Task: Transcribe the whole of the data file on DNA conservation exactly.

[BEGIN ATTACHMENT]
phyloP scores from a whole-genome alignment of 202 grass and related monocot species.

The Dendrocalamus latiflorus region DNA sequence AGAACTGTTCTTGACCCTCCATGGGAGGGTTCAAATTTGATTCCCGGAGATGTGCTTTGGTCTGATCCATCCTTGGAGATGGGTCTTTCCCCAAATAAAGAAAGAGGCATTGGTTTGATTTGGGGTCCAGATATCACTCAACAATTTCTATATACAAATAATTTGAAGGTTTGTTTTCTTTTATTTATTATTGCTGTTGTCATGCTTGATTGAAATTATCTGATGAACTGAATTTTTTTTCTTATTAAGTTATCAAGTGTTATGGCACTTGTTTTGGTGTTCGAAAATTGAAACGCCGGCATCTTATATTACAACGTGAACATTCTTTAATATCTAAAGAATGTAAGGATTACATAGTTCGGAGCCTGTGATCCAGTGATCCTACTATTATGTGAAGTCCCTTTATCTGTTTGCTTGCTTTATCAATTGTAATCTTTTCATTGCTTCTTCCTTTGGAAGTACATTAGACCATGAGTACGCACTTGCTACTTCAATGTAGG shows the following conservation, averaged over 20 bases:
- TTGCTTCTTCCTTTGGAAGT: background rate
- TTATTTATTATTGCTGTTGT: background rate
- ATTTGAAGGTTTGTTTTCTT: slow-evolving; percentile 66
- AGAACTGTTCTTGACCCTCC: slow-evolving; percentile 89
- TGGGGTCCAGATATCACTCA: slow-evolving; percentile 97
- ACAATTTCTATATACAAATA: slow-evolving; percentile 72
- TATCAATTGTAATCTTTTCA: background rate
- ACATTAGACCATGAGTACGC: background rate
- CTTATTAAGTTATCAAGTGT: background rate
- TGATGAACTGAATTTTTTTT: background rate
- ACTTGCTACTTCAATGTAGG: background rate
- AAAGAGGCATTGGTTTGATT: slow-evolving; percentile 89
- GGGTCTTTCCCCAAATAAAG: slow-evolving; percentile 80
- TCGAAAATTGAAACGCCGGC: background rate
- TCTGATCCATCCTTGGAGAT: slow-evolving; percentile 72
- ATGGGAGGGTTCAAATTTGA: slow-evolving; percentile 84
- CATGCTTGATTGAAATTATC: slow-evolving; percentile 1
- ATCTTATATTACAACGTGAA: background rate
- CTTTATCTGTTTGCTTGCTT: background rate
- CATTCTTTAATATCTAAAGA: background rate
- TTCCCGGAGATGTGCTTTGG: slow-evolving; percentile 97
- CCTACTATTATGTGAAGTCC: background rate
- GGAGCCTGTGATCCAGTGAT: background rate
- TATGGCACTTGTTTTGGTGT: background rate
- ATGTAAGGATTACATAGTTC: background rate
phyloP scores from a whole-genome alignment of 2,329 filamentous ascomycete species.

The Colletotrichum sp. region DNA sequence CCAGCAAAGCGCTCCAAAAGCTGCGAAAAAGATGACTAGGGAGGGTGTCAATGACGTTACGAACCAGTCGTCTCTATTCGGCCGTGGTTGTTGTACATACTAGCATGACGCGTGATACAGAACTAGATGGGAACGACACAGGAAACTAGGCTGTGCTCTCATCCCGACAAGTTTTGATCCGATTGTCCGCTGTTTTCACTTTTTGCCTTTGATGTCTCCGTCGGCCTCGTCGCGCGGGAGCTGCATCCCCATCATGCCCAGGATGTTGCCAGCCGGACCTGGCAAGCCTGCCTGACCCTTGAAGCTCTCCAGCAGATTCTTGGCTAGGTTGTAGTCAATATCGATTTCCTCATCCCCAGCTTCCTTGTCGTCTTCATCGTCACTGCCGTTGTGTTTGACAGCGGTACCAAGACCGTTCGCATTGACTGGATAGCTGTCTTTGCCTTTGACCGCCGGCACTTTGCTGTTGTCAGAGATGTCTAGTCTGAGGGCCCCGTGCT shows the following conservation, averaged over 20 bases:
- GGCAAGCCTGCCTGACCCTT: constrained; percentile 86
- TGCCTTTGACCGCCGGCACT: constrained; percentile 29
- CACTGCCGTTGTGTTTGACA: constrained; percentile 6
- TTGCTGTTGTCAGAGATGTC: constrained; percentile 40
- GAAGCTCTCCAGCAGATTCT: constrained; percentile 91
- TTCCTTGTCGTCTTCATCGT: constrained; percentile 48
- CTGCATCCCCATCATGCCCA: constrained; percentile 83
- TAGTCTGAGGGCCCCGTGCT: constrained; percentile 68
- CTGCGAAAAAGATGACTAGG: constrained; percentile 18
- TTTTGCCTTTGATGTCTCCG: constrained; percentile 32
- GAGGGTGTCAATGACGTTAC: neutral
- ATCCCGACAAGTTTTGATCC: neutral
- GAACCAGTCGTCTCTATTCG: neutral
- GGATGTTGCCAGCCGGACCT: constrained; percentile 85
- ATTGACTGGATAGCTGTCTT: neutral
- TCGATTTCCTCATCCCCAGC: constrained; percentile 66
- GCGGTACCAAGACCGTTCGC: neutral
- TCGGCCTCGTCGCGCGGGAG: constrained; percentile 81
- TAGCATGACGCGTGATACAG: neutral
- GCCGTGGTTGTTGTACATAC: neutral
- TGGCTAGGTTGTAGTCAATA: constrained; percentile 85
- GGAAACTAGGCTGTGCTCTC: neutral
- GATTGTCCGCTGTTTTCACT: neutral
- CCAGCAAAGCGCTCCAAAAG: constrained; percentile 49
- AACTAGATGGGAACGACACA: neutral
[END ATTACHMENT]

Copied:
phyloP scores from a whole-genome alignment of 202 grass and related monocot species.

The Dendrocalamus latiflorus region DNA sequence AGAACTGTTCTTGACCCTCCATGGGAGGGTTCAAATTTGATTCCCGGAGATGTGCTTTGGTCTGATCCATCCTTGGAGATGGGTCTTTCCCCAAATAAAGAAAGAGGCATTGGTTTGATTTGGGGTCCAGATATCACTCAACAATTTCTATATACAAATAATTTGAAGGTTTGTTTTCTTTTATTTATTATTGCTGTTGTCATGCTTGATTGAAATTATCTGATGAACTGAATTTTTTTTCTTATTAAGTTATCAAGTGTTATGGCACTTGTTTTGGTGTTCGAAAATTGAAACGCCGGCATCTTATATTACAACGTGAACATTCTTTAATATCTAAAGAATGTAAGGATTACATAGTTCGGAGCCTGTGATCCAGTGATCCTACTATTATGTGAAGTCCCTTTATCTGTTTGCTTGCTTTATCAATTGTAATCTTTTCATTGCTTCTTCCTTTGGAAGTACATTAGACCATGAGTACGCACTTGCTACTTCAATGTAGG shows the following conservation, averaged over 20 bases:
- TTGCTTCTTCCTTTGGAAGT: background rate
- TTATTTATTATTGCTGTTGT: background rate
- ATTTGAAGGTTTGTTTTCTT: slow-evolving; percentile 66
- AGAACTGTTCTTGACCCTCC: slow-evolving; percentile 89
- TGGGGTCCAGATATCACTCA: slow-evolving; percentile 97
- ACAATTTCTATATACAAATA: slow-evolving; percentile 72
- TATCAATTGTAATCTTTTCA: background rate
- ACATTAGACCATGAGTACGC: background rate
- CTTATTAAGTTATCAAGTGT: background rate
- TGATGAACTGAATTTTTTTT: background rate
- ACTTGCTACTTCAATGTAGG: background rate
- AAAGAGGCATTGGTTTGATT: slow-evolving; percentile 89
- GGGTCTTTCCCCAAATAAAG: slow-evolving; percentile 80
- TCGAAAATTGAAACGCCGGC: background rate
- TCTGATCCATCCTTGGAGAT: slow-evolving; percentile 72
- ATGGGAGGGTTCAAATTTGA: slow-evolving; percentile 84
- CATGCTTGATTGAAATTATC: slow-evolving; percentile 1
- ATCTTATATTACAACGTGAA: background rate
- CTTTATCTGTTTGCTTGCTT: background rate
- CATTCTTTAATATCTAAAGA: background rate
- TTCCCGGAGATGTGCTTTGG: slow-evolving; percentile 97
- CCTACTATTATGTGAAGTCC: background rate
- GGAGCCTGTGATCCAGTGAT: background rate
- TATGGCACTTGTTTTGGTGT: background rate
- ATGTAAGGATTACATAGTTC: background rate
phyloP scores from a whole-genome alignment of 2,329 filamentous ascomycete species.

The Colletotrichum sp. region DNA sequence CCAGCAAAGCGCTCCAAAAGCTGCGAAAAAGATGACTAGGGAGGGTGTCAATGACGTTACGAACCAGTCGTCTCTATTCGGCCGTGGTTGTTGTACATACTAGCATGACGCGTGATACAGAACTAGATGGGAACGACACAGGAAACTAGGCTGTGCTCTCATCCCGACAAGTTTTGATCCGATTGTCCGCTGTTTTCACTTTTTGCCTTTGATGTCTCCGTCGGCCTCGTCGCGCGGGAGCTGCATCCCCATCATGCCCAGGATGTTGCCAGCCGGACCTGGCAAGCCTGCCTGACCCTTGAAGCTCTCCAGCAGATTCTTGGCTAGGTTGTAGTCAATATCGATTTCCTCATCCCCAGCTTCCTTGTCGTCTTCATCGTCACTGCCGTTGTGTTTGACAGCGGTACCAAGACCGTTCGCATTGACTGGATAGCTGTCTTTGCCTTTGACCGCCGGCACTTTGCTGTTGTCAGAGATGTCTAGTCTGAGGGCCCCGTGCT shows the following conservation, averaged over 20 bases:
- GGCAAGCCTGCCTGACCCTT: constrained; percentile 86
- TGCCTTTGACCGCCGGCACT: constrained; percentile 29
- CACTGCCGTTGTGTTTGACA: constrained; percentile 6
- TTGCTGTTGTCAGAGATGTC: constrained; percentile 40
- GAAGCTCTCCAGCAGATTCT: constrained; percentile 91
- TTCCTTGTCGTCTTCATCGT: constrained; percentile 48
- CTGCATCCCCATCATGCCCA: constrained; percentile 83
- TAGTCTGAGGGCCCCGTGCT: constrained; percentile 68
- CTGCGAAAAAGATGACTAGG: constrained; percentile 18
- TTTTGCCTTTGATGTCTCCG: constrained; percentile 32
- GAGGGTGTCAATGACGTTAC: neutral
- ATCCCGACAAGTTTTGATCC: neutral
- GAACCAGTCGTCTCTATTCG: neutral
- GGATGTTGCCAGCCGGACCT: constrained; percentile 85
- ATTGACTGGATAGCTGTCTT: neutral
- TCGATTTCCTCATCCCCAGC: constrained; percentile 66
- GCGGTACCAAGACCGTTCGC: neutral
- TCGGCCTCGTCGCGCGGGAG: constrained; percentile 81
- TAGCATGACGCGTGATACAG: neutral
- GCCGTGGTTGTTGTACATAC: neutral
- TGGCTAGGTTGTAGTCAATA: constrained; percentile 85
- GGAAACTAGGCTGTGCTCTC: neutral
- GATTGTCCGCTGTTTTCACT: neutral
- CCAGCAAAGCGCTCCAAAAG: constrained; percentile 49
- AACTAGATGGGAACGACACA: neutral